Special Issue Editors

                  Rick Kazman (
                     Len Bass (

Usability is an important quality attribute for many computer
systems.  Everyone involved in the development and use of
interactive systems agree on this. Yet we continue to see
interactive systems that are less usable than they should be. This
is partially the result of gaps between software engineers and human
computer interaction engineers.

The causes for the gaps are multiple but they include: a mismatch
between the usability life cycle and software engineering life
cycles; a lack of tools, notations, and methods for infusing
usability concerns into portions of the software engineering life
cycle; different names for essentially identical techniques; and the
cost of building interfaces designed by human computer interaction

Cost affects the as-built interface both because of the cost of
iteration (an essential element of interface design) and because the
as-designed interface may make technological assumptions about how
easy certain features are to implement. For example, making tabs in
a tabbed display a specialized shape, as proposed by the interface
designers, might add two weeks to the development schedule.

Technical issues affect the as-built interface because the changes
suggested during the iterative design process may be difficult to
implement since the software engineers did not provide system
facilities to support proposed changes. For example, an appliance
might be placed into an unusable state with a particular combination
of button presses. Fixing the problem might involve a major re-
design of the software.

The purpose of this special issue is to identify root causes of the
gaps between software engineering and human computer interaction and
to identify solutions to these gaps. We are soliciting papers that
identify one or more root causes and describe validated solutions.

Topics of interest include:

  o Software architectures and architecture analysis for interactive
  o Joint development processes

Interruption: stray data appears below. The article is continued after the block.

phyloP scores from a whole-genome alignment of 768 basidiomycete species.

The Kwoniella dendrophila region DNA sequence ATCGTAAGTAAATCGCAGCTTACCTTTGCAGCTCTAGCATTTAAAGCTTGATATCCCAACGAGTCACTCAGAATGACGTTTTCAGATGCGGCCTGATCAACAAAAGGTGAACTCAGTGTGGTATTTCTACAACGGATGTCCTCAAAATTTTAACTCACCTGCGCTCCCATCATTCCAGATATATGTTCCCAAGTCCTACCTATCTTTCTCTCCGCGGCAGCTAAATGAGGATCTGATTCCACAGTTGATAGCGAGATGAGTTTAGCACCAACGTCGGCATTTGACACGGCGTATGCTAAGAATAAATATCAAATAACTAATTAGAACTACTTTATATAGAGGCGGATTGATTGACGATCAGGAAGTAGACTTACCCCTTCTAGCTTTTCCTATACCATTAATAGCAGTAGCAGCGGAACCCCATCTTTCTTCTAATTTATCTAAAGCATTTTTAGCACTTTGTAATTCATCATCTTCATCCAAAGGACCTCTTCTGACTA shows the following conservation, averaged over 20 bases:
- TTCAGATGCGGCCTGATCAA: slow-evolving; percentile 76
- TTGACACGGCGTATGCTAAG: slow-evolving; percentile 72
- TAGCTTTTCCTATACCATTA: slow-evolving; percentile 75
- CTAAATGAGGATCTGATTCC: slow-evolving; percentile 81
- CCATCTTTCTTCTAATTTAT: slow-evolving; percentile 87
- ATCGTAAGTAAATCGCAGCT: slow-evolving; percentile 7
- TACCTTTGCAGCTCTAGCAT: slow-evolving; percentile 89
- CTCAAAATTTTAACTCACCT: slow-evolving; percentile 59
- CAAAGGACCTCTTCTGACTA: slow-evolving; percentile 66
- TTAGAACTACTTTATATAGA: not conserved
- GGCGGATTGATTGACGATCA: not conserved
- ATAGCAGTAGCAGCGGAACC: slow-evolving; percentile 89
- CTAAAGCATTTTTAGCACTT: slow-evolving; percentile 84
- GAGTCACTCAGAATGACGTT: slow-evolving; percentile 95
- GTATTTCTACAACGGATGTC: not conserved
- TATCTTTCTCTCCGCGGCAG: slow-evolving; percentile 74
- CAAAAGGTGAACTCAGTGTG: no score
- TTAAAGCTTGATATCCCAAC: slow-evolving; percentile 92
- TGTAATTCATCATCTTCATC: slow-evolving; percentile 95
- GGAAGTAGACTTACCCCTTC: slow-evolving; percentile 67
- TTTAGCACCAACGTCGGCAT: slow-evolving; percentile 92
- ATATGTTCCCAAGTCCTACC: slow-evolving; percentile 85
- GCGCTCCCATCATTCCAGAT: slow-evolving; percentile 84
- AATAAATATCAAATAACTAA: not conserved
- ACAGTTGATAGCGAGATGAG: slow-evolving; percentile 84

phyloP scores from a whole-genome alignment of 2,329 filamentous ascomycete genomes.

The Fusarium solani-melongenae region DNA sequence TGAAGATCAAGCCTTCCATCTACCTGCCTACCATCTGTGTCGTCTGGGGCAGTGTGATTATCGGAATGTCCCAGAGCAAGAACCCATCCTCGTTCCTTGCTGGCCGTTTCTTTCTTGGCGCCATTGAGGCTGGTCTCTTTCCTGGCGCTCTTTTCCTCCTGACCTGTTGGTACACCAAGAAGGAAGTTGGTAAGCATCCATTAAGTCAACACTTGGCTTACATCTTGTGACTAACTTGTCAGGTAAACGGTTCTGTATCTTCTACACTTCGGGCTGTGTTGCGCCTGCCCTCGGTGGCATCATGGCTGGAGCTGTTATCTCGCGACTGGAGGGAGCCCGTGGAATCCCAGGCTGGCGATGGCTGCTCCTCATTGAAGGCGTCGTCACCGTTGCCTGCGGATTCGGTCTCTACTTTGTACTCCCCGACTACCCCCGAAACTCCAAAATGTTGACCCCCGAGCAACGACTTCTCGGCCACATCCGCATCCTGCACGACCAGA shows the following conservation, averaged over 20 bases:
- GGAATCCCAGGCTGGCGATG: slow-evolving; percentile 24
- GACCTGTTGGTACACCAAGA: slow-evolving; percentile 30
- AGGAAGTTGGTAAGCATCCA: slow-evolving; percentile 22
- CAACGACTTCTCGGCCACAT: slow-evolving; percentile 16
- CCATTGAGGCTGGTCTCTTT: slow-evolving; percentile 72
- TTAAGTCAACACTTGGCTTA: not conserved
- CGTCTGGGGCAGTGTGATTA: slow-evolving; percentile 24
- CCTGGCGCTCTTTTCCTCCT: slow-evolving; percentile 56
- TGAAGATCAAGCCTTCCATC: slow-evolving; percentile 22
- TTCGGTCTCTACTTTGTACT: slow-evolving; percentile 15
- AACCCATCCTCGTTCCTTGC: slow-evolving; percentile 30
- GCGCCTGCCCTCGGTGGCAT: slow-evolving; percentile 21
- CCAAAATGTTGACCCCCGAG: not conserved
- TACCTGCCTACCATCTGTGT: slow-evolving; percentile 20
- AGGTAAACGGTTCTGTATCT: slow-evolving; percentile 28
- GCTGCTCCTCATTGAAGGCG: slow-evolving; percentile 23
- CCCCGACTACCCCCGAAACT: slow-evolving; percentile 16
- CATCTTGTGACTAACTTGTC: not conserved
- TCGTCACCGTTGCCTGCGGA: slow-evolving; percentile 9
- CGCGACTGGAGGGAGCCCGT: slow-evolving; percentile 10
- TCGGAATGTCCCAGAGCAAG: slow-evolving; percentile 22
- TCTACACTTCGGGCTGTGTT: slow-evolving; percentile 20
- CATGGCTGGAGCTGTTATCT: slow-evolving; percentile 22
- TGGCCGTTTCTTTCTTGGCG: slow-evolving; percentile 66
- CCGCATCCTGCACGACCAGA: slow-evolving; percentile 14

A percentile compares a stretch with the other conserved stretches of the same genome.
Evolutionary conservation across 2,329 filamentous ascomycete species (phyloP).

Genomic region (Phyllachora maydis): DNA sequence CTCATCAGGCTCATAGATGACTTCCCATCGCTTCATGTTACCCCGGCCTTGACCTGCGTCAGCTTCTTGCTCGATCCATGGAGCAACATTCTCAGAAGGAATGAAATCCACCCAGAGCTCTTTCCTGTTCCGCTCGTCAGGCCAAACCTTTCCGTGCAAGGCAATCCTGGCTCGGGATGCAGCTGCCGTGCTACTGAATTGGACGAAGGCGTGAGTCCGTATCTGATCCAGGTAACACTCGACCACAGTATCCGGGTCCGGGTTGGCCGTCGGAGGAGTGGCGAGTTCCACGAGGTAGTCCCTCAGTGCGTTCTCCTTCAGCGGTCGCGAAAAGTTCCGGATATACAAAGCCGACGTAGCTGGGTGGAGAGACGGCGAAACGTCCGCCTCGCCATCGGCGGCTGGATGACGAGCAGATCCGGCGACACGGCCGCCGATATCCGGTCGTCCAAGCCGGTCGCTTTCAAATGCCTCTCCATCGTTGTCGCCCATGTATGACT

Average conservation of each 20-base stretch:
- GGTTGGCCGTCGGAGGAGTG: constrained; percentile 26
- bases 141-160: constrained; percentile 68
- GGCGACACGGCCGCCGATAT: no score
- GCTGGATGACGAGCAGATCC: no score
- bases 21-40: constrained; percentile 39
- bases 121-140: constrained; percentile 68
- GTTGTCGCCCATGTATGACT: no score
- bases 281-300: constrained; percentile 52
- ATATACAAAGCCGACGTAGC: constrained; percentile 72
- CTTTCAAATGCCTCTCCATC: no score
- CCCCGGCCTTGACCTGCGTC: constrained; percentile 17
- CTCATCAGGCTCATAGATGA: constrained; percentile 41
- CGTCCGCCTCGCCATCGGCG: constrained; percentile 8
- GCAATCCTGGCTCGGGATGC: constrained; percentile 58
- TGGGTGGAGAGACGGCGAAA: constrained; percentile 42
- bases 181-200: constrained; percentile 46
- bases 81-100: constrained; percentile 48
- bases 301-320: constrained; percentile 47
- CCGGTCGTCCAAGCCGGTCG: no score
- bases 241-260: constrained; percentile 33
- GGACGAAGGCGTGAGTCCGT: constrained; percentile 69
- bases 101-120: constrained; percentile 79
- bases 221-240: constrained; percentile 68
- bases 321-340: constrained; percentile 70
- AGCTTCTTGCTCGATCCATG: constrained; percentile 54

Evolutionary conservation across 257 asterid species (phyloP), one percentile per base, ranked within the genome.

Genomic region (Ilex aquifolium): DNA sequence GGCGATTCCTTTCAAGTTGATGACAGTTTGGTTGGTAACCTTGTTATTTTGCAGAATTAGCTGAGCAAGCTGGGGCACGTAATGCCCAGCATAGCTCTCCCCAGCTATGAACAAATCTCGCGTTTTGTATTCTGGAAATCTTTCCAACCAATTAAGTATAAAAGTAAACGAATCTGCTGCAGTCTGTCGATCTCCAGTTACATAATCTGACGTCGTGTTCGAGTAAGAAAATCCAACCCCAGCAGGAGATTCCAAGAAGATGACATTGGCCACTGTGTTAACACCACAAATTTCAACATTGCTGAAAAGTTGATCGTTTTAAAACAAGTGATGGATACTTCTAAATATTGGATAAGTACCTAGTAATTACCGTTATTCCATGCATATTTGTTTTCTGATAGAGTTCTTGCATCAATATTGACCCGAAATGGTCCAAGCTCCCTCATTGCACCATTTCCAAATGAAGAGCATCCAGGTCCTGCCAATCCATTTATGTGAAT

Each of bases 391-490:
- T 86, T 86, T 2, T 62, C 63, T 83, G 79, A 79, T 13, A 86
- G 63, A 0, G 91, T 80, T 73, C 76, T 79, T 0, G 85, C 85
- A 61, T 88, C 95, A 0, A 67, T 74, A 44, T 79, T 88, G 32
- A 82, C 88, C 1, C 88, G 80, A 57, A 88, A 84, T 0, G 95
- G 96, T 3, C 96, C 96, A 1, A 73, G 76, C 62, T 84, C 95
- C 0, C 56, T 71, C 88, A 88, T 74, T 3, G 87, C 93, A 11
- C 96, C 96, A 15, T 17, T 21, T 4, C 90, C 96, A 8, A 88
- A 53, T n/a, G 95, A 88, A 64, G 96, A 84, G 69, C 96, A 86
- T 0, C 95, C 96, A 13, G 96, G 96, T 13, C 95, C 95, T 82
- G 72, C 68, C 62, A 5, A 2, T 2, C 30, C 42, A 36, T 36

o Methods, tools, and notations that address both software
    engineering and HCI concerns
  o Portability, consistency, and integrability with respect to the
    user interface
  o Case studies of joint software engineering and HCI design

    ------------>>> QTN ARTICLE SUBMITTAL POLICY <<<------------

QTN is E-mailed around the middle of each month to over 10,000
subscribers worldwide.  To have your event listed in an upcoming
issue E-mail a complete description and full details of your Call
for Papers or Call for Participation to .

QTN's submittal policy is:

o Submission deadlines indicated in "Calls for Papers" should
  provide at least a 1-month lead time from the QTN issue date.  For
  example, submission deadlines for "Calls for Papers" in the March
  issue of QTN On-Line should be for April and beyond.
o Length of submitted non-calendar items should not exceed 350 lines
  (about four pages).  Longer articles are OK but may be serialized.
o Length of submitted calendar items should not exceed 60 lines.
o Publication of submitted items is determined by Software Research,
  Inc., and may be edited for style and content as necessary.

DISCLAIMER:  Articles and items appearing in QTN represent the
opinions of their authors or submitters; QTN disclaims any
responsibility for their content.

TRADEMARKS:  eValid, HealthCheck, eValidation, TestWorks, STW,
STW/Regression, STW/Coverage, STW/Advisor, TCAT, and the SR, eValid,
and TestWorks logo are trademarks or registered trademarks of
Software Research, Inc. All other systems are either trademarks or
registered trademarks of their respective companies.

        -------->>> QTN SUBSCRIPTION INFORMATION <<<--------

To SUBSCRIBE to QTN, to UNSUBSCRIBE a current subscription, to
CHANGE an address (an UNSUBSCRIBE and a SUBSCRIBE combined) please
use the convenient Subscribe/Unsubscribe facility at:


As a backup you may send Email direct to  as follows:

   TO SUBSCRIBE: Include this phrase in the body of your message:

   TO UNSUBSCRIBE: Include this phrase in the body of your message:

Please, when using either method to subscribe or unsubscribe, type
the  exactly and completely.  Requests to unsubscribe
that do not match an email address on the subscriber list are

               Software Research, Inc.
               1663 Mission Street, Suite 400
               San Francisco, CA  94103  USA

               Phone:     +1 (415) 861-2800
               Toll Free: +1 (800) 942-SOFT (USA Only)
               FAX:       +1 (415) 861-9801
               Web:       <>